Officials say that Australia’s most populous state, New South Wales, is now entirely in drought. California’s droughts carry a massive price tag, including the state’s recent investment of $2.5 billion in dams and underground storage projects. NASA has just revealed that a single season of drought in the Amazon rainforest can decrease the forest’s carbon dioxide absorption for years after rainwater returns.
To address similar grave and growing challenges, the Technion is advancing the most innovative and impactful solutions in the field of water innovation. The University’s faculty, students and alumni – known globally for their unique propensity for out-of-the box thinking and bold approaches to big problems – are tackling this issue in ways big and small.
Here are a few highlights from this remarkable work.
The father of modern agricultural drip irrigation
Technion alum Raphael Mehoudar developed an irrigation system that waters a square area, in contrast to circular-area sprinklers, and later, for the pioneering water technology firm, Netafim, he invented the drip pipes that have changed how crops are watered around the world. He also came up with the dual-quantity flushing system, which is in use today in almost every Israeli home – and in hundreds of thousands of others globally – while only an IDF cadet!
A grand plan for desalination
Despite chronic droughts, Israel has plenty of drinking water—thanks in large part to desalination technology pioneered at the Technion, which has been exported around the world. Scientists at the Technion’s Stephen and Nancy Grand Water Research Institute helped build Israel’s five water desalination plants and are now developing next-generation desalination processes. This process will allow for more cost-efficient plants that can more easily serve areas currently off the grid.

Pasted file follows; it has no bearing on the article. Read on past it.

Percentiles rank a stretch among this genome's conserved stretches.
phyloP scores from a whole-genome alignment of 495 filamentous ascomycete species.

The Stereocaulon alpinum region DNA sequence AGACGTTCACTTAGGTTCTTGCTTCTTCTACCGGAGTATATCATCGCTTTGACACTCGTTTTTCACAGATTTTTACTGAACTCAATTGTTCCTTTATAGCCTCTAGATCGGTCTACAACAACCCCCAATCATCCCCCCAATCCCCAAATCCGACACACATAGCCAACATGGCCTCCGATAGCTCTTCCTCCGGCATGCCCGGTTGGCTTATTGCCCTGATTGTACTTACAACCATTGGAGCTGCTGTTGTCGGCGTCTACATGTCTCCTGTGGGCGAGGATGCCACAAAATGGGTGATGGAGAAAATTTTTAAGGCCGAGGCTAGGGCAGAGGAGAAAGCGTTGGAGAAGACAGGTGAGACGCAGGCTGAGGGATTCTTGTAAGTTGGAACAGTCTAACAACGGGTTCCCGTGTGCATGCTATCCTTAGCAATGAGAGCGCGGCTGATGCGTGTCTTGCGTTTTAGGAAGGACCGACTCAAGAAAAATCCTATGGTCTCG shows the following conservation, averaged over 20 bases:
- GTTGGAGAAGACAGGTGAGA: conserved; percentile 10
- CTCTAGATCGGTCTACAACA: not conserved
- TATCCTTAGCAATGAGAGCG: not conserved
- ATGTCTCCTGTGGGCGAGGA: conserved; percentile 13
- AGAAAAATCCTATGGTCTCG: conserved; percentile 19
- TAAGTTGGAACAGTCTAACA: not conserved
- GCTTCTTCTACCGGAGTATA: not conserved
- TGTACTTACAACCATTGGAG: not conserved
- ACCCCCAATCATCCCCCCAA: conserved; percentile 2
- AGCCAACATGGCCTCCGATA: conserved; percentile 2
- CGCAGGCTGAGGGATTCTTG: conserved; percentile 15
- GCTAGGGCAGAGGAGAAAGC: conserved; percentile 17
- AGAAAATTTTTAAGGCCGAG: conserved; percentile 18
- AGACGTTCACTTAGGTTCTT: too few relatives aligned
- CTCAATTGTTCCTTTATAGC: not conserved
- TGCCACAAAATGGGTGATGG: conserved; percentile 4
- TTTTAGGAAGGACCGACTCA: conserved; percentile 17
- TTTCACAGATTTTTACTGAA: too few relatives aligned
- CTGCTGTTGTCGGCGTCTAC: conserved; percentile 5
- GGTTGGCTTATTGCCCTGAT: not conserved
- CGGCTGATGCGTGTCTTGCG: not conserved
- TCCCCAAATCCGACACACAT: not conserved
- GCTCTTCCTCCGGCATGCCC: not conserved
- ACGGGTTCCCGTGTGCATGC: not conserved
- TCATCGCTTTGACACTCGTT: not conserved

Separating moisture from air—efficiently
Technion Profs. David Broday and Eran Friedler have developed an innovative approach to extract atmospheric moisture more efficiently as a source of drinking water. Their technology separates moisture from air and cools only the vapor, not the entire air volume, until it condenses. Their system requires 25-65 percent less energy for atmospheric moisture harvesting than other direct-cooling systems.
A wastewater treatment pioneer
Technion graduate Hovav Gilan is founder and CEO of WellToDo, a company launched from the Technion Technology Transfer (T3) unit. Its water treatment systems remove contaminants without generating any brine or byproducts. WellToDo focuses on removing nitrates, the world’s most common groundwater pollutant. Gilan, who developed his technology with Technion Profs. Moshe Sheintuch and Uri Matatov-Meytal, says WellToDo is “the only company doing this.”
A drop in the bucket
Research institutions are uniquely equipped to develop the knowledge and human capital to move the needle on the issues that will shape how we live for generations.
On each and every visit to the Technion, I’m blown away by the vision of the Technion’s people – on campus and among its global alumni network of alumni – and even more, by the sheer will and ingenuity with which they turn these dreams into reality.
But even among the world’s great research institutions, the Technion stands out for its daring to think differently and ability to confront problems that others dismiss as simply unsolvable. This is why I believe that the water innovation we’ve seen so far from the Technion will be a mere drop in the bucket of what’s to come.
By investing in and supporting those dreams, the American Technion Society has the opportunity to invest in our common future.